TRIANGLE Study of Ibrutinib Shows High Efficacy in MCL

Martin Dreyling, MD, discusses findings from the phase 3 TRIANGLE study of ibrutinib in patients with mantle cell lymphoma.

Martin Dreyling, MD, Department of Internal Medicine III, LMU University Hospital Munich, in Germany, discusses findings from the phase 3 TRIANGLE study (NCT02858258) of ibrutinib (Imbruvica) in patients with mantle cell lymphoma (MCL).

Data from the study were presented at the 2022 ASH Annual Meeting.

According to Dreyling, the addition of ibrutinib to standard chemoimmunotherapy induction followed by autologous stem cell transplantation (ASCT) and 2 years of maintenance ibrutinib can improve outcomes vs standard chemoimmunotherapy induction and ASCT alone for younger patients with MCL.

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0:08 | In this study, a huge study with almost 900 patients, we could show that first of all, the add on ARM A plus I, autologous transplant plus ibrutinib, did result not only in a statistically significant but also a clinically meaningful improvement of progression-free survival [PFS]. So after 3 years, it's in the range of 15%.


0:32 | The second comparison is autologous vs ibrutinib, interestingly. The predefined statistical question was superiority of autologous transplant. It's only worthwhile, the additional toxicity if it's significantly worse. Now to our surprise, the curves are flipping and therefore the ibrutinib arm is again about 50% improve PFS better after 3 years than the autologous transplant.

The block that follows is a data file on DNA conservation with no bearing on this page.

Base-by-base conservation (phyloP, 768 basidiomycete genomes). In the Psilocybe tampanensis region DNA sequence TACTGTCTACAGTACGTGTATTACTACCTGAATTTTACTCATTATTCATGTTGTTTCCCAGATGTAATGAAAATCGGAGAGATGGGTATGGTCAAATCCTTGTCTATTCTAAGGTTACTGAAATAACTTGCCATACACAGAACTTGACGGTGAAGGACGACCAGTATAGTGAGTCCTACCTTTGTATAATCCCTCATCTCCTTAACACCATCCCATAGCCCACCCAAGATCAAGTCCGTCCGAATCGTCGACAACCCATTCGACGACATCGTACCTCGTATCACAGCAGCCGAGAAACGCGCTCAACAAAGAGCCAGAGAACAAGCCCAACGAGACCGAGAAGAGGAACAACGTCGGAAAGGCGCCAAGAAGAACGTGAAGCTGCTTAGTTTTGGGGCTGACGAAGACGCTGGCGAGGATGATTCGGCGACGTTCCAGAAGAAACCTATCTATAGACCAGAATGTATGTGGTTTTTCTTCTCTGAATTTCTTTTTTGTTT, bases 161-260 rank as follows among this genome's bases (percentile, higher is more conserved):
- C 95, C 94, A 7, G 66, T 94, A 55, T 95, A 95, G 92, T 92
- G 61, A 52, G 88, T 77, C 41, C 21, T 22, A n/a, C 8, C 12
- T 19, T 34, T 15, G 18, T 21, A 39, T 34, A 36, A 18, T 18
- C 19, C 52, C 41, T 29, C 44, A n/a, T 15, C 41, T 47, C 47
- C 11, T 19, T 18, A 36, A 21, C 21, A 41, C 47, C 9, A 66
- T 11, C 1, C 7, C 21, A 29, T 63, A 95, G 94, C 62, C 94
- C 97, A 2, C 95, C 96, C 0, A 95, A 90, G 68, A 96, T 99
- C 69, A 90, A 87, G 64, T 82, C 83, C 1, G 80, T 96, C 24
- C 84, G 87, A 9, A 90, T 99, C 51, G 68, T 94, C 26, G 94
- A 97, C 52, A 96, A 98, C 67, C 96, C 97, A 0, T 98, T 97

1:08 | The third question we don't know yet. If you take ibrutinib for granted, what about additional autologous transplant? But what we have seen in fact is that the combination maybe not totally unexpected, has an increased toxicity. Therefore the data as they are now, in my opinion, are clear that definitely the autofocus standalone arm is no more standard of care and the ibrutinib containing only arm is the best tolerated 1.